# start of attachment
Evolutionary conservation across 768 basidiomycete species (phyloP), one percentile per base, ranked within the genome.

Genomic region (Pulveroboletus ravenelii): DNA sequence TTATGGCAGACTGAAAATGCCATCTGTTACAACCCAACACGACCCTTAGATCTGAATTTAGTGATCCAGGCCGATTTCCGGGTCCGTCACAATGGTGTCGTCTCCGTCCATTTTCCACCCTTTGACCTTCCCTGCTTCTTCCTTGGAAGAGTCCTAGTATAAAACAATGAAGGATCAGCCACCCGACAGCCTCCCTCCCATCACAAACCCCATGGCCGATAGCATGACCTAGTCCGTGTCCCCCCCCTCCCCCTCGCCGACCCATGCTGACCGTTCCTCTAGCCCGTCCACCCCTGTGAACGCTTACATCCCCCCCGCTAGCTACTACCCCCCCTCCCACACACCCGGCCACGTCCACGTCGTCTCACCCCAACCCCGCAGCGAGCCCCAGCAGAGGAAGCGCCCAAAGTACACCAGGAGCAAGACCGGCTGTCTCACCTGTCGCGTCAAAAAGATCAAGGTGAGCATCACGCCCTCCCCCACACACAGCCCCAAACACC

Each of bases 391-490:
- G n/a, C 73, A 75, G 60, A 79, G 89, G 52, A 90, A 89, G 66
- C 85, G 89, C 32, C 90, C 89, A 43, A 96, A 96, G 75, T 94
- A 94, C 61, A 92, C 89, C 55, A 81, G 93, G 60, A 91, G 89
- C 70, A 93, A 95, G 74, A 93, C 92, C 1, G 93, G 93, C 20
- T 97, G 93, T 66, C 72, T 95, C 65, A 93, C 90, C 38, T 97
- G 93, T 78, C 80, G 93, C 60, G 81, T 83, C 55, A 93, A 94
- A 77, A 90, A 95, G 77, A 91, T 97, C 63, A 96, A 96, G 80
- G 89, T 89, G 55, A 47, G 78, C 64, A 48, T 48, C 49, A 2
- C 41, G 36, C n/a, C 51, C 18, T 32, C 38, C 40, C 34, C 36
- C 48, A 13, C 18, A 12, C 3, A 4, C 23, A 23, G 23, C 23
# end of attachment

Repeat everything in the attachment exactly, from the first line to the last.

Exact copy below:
Evolutionary conservation across 768 basidiomycete species (phyloP), one percentile per base, ranked within the genome.

Genomic region (Pulveroboletus ravenelii): DNA sequence TTATGGCAGACTGAAAATGCCATCTGTTACAACCCAACACGACCCTTAGATCTGAATTTAGTGATCCAGGCCGATTTCCGGGTCCGTCACAATGGTGTCGTCTCCGTCCATTTTCCACCCTTTGACCTTCCCTGCTTCTTCCTTGGAAGAGTCCTAGTATAAAACAATGAAGGATCAGCCACCCGACAGCCTCCCTCCCATCACAAACCCCATGGCCGATAGCATGACCTAGTCCGTGTCCCCCCCCTCCCCCTCGCCGACCCATGCTGACCGTTCCTCTAGCCCGTCCACCCCTGTGAACGCTTACATCCCCCCCGCTAGCTACTACCCCCCCTCCCACACACCCGGCCACGTCCACGTCGTCTCACCCCAACCCCGCAGCGAGCCCCAGCAGAGGAAGCGCCCAAAGTACACCAGGAGCAAGACCGGCTGTCTCACCTGTCGCGTCAAAAAGATCAAGGTGAGCATCACGCCCTCCCCCACACACAGCCCCAAACACC

Each of bases 391-490:
- G n/a, C 73, A 75, G 60, A 79, G 89, G 52, A 90, A 89, G 66
- C 85, G 89, C 32, C 90, C 89, A 43, A 96, A 96, G 75, T 94
- A 94, C 61, A 92, C 89, C 55, A 81, G 93, G 60, A 91, G 89
- C 70, A 93, A 95, G 74, A 93, C 92, C 1, G 93, G 93, C 20
- T 97, G 93, T 66, C 72, T 95, C 65, A 93, C 90, C 38, T 97
- G 93, T 78, C 80, G 93, C 60, G 81, T 83, C 55, A 93, A 94
- A 77, A 90, A 95, G 77, A 91, T 97, C 63, A 96, A 96, G 80
- G 89, T 89, G 55, A 47, G 78, C 64, A 48, T 48, C 49, A 2
- C 41, G 36, C n/a, C 51, C 18, T 32, C 38, C 40, C 34, C 36
- C 48, A 13, C 18, A 12, C 3, A 4, C 23, A 23, G 23, C 23